The HOPE-3 trial was initiated by a group of cardiologists who asked themselves the clinical question that most heart specialists have been wondering. Can a combination of lipid lowering drugs and blood pressure lowering drugs have more benefit for our heart health than either of them alone?

So, what happened in the HOPE-3 trial?

Over 12000 people from over 21 countries participated for a five-year period starting from 20161. They chose middle-aged people (males of 55 years or more, and females of 65 years), with one risk factor for heart disease. But the risk factors2 weren’t necessarily high blood pressure or high cholesterol levels. They were divided randomly into 4 groups of about 3000 participants. One group took only the blood pressure lowering medications (candesartan and hydrochlorothiazide), another group took only the lipid lowering medication, another took a “polypill”, which contained both types of drugs and the last group took only a placebo. 

They observed these participants for cardiovascular events (such as heart attacks, strokes, heart failure, stenting and heart pain) and also for the effects of these medicines on blood pressure and lipids.

What did they find?

They observed an average reduction in both blood pressure and lipids (specifically LDL, which are the unfavorable lipids in our body). The reduction of lipids was about 33.7 mg/dL, which was consistent with past studies, but the reduction in blood pressure was only about 6 mmHg, which was much less than previous studies had shown. However, since these findings were taken from a large population who took medicines for 5 years, we can think that they are pretty reliable.

Considering blood pressure reduction, they found that those with a blood pressure greater than 140/90 mmHg received the most cardiovascular benefit from the antihypertensives, whereas these medicines may have done more harm than good2 in preventing heart diseases in patients with lower blood pressures!

On the contrary, the lipid lowering drugs reduced the risk of cardiovascular events in all participants. Since they were considered to be participants with an intermediate risk for cardiac events, it is safe to assume that lipid lowering therapy benefits all intermediate risk patients.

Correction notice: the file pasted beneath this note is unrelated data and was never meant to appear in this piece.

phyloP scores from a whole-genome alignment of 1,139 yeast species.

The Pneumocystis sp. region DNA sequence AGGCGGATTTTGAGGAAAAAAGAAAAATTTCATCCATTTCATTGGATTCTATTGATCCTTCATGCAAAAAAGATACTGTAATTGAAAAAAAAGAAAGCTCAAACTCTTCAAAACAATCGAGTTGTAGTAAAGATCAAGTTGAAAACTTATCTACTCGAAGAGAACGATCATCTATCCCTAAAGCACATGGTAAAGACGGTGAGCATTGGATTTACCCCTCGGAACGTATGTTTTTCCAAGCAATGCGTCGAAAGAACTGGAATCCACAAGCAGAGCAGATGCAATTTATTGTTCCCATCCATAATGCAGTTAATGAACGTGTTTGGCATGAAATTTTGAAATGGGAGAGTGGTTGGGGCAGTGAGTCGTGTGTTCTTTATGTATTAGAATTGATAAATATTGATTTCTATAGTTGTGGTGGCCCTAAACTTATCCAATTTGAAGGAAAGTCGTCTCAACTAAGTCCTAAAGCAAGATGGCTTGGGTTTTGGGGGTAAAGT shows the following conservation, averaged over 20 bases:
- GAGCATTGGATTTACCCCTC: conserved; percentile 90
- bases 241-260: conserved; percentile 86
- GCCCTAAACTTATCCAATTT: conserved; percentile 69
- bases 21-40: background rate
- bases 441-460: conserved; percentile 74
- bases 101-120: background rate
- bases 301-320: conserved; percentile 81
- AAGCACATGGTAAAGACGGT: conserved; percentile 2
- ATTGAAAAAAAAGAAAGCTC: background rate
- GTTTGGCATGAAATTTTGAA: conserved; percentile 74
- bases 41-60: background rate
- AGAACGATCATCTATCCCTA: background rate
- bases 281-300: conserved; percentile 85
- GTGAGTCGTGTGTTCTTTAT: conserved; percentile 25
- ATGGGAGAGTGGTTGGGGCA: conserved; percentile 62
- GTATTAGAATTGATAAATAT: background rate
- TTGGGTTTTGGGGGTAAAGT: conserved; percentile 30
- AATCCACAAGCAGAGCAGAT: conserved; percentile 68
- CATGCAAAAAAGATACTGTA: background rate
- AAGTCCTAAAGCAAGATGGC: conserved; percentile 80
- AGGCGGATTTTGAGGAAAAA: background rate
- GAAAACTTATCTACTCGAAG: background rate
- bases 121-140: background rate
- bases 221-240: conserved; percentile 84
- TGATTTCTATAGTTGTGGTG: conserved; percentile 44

Finally, they found that using a polypill reduced the rates of heart attacks, but this is mostly beneficial for patients with a higher risk of getting a cardiovascular event.

What are the take-away messages for heart specialists?

If you are a cardiologist practicing evidence-based medicine, the HOPE-3 trial brings you some very important information. 

Firstly, it validates the concept of treating blood pressure with antihypertensives only once the 140/90 mmHg threshold is reached. At lower blood pressures, it is always important to discuss with your patient about the risks and benefits before starting treatment.

Second, you will be happy to know that super-statins are great for improving heart health in patients at an intermediate risk, whether or not they have high blood pressures.

Third, this study goes to show that the polypill concept may not be needed until a patient falls into the high-risk group. 

Last but not least, these combined medications can all be continued without having to do a repeated battery of routine blood tests, and for those concerned about their patients bills, these findings will pave the way towards being a little more prescriptive, but never without the conversation of our patients.


  1. Yusuf S, Lonn E, Pais P, et al. Blood-Pressure and Cholesterol Lowering in Persons without Cardiovascular Disease. New England Journal of Medicine. 2016;374(21). doi:10.1056/nejmoa1600177
  2. Clyde W. Yancy, Jennifer G. Robinson. HOPE-3 Blood Pressure and Lipid Lessons for Practice.

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